What I Learned By Going Paleo For 30 Days

paleo diet

By: Ashley Rogers

I have always found the Paleo diet intriguing because it is one the most disciplined, structured and time-consuming ways to fuel your body.

It also requires constant planning, adaption and in my case, limiting your normal lifestyle to achieve results. Why do people opt for this uber-restrictive, arguably fad, lifestyle of nuts and vegetables?

Well I found out after 30 days.

Red Pepper

I wanted to see why people make this seemingly crazy, restrictive life choice. And to be honest, I was intrigued if I’d see any physical or emotional results because of it.

Without a doubt my 30-day Paleo challenge was one of the BEST learning experiences of my life. Not because of the results, but because I actually felt like I LEARNED about food and health.

I learned how to read labels.

Not just the calories or grams of sugar – no – I learned to really read a label.

Did you know there are over 60 hidden names for sugar? And did you know that those names are in almost EVERYTHING you put in your food?  And not just what you put in your food – they are already in your food. I found sugar in everything from bacon, to a jar of roasted red peppers to organic dried cranberries. Everything. Sugar, sugar everywhere.  So what does that mean, you ask? (Don’t worry, I asked too).

Your sugar intake can be easy to maintain… if you know what amount sugar you are taking in. But if you are consuming foods all day that have added sugar, how are you supposed to know what your intake is? You can’t and you don’t.

Here’s what I suggest for those thinking of going on a Paleo Diet for 30 days:   


Step 1: Always assume SUGAR unless the label proves otherwise. 

In a normal grocery store I dare you to find anything outside of the produce aisle that doesn’t have sugar or one of these other names for sugar in it. While you are at it, try and find a recipe you have saved in the past 6 months that doesn’t have a form of sugar in it – or cheese – or bread – or pasta – or nitrates – It’s virtually impossible.

I was left with nothing to do but research and rebuild my menus.

I spent the first 2 hours of searching completely overwhelmed. What were these ingredients?! Arrowroot flour? Coconut Oil? Plantain Chips? Not to mention – I may as well forget any store bought sauce or dip – it looked like I was making my own ketchup!


Step 2: Find FIVE Recipes That’s Don’t Have Unfamiliar Ingredients

Start with three main dishes, two snacks and a breakfast dish. Pin them to a newly formed Paleo Pinterest board and consider that your first week meal planning. Here are the ones I chose:

Bacon and Guacamole Stuffed Chicken

Paleo Onion and Avocado Burgers  

Avocado Deviled Eggs

Mushrooms, Eggs and Onions 


Step 3: Assess Your Progress

After that week, assess what you liked and didn’t like – and consider repeating any dishes you enjoyed later in the challenge. This is especially helpful if you have a partner or spouse that is not challenging and you are hunting for meals for two lifestyles.


Step 4: Try New Things

Pick 4-5 more recipes but this time start by incorporating 1-2 unfamiliar ingredient recipes in half of them. In order to make it more cost-effective pick a few recipes with the same new ingredient. My first “weird” ingredient was arrowroot flour that I used to make baked sweet potatoes fries  and homemade ketchup. They were slammin! Even my non-paleo husband liked them – and I’m not sure if I will ever eat store bought ketchup again.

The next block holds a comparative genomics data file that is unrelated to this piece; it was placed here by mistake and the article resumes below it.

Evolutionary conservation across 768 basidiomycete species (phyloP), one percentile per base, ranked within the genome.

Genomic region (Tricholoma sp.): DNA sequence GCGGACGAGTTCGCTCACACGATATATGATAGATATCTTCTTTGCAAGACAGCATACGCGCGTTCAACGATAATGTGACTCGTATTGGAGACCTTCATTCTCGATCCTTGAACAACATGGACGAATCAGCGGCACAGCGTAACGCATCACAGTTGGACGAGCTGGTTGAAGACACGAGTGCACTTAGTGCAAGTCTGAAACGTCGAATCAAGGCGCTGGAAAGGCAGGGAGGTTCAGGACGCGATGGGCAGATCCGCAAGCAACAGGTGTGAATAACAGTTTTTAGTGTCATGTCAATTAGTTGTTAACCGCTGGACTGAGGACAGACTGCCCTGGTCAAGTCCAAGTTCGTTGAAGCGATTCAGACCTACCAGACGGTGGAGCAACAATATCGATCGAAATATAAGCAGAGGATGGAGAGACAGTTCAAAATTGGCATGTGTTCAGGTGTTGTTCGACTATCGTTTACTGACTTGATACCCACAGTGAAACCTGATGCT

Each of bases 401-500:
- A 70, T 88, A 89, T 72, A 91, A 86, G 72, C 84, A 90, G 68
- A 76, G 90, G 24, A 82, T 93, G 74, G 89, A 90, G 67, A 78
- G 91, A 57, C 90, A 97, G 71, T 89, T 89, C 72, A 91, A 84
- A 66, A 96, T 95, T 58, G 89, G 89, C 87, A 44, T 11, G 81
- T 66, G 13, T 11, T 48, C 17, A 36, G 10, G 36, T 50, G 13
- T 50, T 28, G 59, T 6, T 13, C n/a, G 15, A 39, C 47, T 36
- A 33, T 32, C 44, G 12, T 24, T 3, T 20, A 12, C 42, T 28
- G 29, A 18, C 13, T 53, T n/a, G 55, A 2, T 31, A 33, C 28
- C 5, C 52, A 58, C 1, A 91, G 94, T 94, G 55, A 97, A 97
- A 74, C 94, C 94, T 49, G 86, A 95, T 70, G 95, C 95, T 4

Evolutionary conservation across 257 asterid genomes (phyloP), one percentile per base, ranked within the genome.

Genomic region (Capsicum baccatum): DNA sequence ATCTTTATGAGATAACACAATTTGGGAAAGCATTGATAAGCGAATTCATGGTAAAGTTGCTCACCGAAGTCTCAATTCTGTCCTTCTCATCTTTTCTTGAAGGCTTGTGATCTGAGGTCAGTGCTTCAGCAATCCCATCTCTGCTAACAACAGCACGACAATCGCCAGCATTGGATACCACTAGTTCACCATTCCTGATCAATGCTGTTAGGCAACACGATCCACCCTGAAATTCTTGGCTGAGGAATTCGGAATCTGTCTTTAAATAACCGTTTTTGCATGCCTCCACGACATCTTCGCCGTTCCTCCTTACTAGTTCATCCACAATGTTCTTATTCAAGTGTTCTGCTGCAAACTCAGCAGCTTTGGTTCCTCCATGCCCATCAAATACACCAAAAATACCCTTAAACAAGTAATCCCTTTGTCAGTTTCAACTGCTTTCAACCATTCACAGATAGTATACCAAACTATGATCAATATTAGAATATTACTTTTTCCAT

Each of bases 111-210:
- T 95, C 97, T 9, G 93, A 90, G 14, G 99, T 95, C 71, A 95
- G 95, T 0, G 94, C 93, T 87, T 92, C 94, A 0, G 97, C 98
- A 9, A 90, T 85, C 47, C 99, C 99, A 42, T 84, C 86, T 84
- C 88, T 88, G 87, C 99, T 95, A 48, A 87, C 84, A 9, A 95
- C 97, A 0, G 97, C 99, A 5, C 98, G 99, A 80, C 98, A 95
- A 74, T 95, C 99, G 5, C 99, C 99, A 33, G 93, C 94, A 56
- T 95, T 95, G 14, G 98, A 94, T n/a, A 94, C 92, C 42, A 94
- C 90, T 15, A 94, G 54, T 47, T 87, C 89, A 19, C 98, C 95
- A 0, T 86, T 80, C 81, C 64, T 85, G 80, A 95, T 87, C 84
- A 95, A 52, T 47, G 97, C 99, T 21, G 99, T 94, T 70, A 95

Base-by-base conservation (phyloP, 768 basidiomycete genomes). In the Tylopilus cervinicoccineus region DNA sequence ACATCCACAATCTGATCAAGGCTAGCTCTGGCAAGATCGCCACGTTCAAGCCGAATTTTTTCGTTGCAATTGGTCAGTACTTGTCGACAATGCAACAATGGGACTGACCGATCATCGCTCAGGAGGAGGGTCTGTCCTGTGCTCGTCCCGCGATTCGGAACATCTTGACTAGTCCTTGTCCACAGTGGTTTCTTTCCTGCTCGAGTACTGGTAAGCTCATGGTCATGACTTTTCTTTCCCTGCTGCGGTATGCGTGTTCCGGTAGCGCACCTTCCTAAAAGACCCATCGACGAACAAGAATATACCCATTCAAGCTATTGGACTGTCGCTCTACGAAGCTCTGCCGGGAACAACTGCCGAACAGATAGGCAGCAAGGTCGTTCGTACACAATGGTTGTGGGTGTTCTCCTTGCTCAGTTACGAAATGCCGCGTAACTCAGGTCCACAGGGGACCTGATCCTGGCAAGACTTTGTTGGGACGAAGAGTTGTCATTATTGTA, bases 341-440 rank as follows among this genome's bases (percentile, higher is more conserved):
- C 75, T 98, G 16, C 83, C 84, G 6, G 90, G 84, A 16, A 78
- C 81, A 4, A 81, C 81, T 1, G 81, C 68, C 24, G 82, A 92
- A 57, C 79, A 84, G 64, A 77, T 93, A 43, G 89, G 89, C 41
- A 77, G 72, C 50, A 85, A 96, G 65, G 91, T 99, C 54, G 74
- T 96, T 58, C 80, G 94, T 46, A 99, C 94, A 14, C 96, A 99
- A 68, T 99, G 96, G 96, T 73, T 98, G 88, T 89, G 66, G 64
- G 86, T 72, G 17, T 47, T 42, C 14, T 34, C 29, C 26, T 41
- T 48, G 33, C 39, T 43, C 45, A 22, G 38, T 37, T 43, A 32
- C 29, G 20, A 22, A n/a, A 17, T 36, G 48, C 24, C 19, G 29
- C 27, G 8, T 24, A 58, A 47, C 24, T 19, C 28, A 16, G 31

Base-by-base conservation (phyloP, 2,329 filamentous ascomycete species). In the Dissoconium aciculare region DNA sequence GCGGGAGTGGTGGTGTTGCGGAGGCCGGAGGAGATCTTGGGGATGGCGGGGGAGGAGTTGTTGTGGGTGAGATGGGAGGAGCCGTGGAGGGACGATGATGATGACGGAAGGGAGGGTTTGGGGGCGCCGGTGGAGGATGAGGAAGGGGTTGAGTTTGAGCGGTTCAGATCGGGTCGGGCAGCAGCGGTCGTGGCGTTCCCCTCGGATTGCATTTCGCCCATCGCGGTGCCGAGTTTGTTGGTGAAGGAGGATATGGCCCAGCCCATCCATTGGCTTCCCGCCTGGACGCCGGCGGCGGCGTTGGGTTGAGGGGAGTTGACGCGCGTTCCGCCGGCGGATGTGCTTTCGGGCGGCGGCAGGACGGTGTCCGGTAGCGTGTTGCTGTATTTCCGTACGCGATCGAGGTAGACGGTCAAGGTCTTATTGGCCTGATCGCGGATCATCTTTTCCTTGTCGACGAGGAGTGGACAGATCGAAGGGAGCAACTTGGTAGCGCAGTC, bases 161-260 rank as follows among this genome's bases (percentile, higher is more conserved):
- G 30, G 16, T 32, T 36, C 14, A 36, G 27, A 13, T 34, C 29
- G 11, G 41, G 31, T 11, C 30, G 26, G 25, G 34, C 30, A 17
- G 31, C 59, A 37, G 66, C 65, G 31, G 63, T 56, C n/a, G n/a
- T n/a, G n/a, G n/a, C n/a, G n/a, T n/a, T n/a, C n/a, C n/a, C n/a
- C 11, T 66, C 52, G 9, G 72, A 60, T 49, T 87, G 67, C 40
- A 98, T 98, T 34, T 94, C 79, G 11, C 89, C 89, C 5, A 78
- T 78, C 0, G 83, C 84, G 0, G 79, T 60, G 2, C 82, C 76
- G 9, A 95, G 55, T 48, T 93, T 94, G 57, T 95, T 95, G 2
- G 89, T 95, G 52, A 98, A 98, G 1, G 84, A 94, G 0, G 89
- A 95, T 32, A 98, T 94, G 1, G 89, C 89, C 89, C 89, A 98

Step 5: Success!

As the weeks go on, you will get better at pinpointing the restricted ingredients in ‘normal recipes.’ For example, at first, unless the title said “Paleo Chicken” I would never give it a second look. Now, if the recipe said “Chicken Casserole” I may take a look to see if I can substitute.

At this point, you start to get a feel of what is off limits and how to substitute it. Peanut Butter? Nope – Try Almond Butter. Canola Oil? Nope – Coconut Oil. Cornstarch? No way. Try Arrowroot flour or Coconut Flour.

Once you start to get it down, your world starts to open up to new and healthy ways of eating some of the same things you used to love (and miss!). This is when you should feel most satisfied with your challenge. For me, it was seeing that I loved a banana, mixed with almond butter, coconut oil and cocoa powder as much as I loved any store bought dessert.  It was an amazing rich, healthy dessert that made me forget all about my daily Snickers cravings.


What I Learned:

At the end of my 30-day challenge, I took a lot away from the experience.  I ended up losing 6 lbs., which was great, but the part I really took with me was more about food and nutrition.

I know what hidden sugar looks like.

I know why a refined carbohydrate is bad.

I know not to be afraid of fat.

I know that low fat often means MORE of something bad. I’m educated. I feel empowered to make smart decisions. I may not choose to live Paleo as my lifestyle – but I certainly can tell you that I know exactly what I’m willing to accept into my body for fuel and why I make those decisions.

— Ashley Rogers


  • Katie Lopez

    I did the Whole30 last year, which is slightly more strict than Paleo, but I learned a LOT of the same things you did. Sugar is everywhere! I now make the choice to splurge for natural almond butter/peanut butter that just contains nuts, without sugar. I also learned not to be afraid of fat–big fan of avocados and nuts now!

  • Rachel Barry

    Love this Ashley! What a great and informative starting point for first timers! I love love love the way you laid this out to make it less overwhelming for people wanting to give this lifestyle a shot.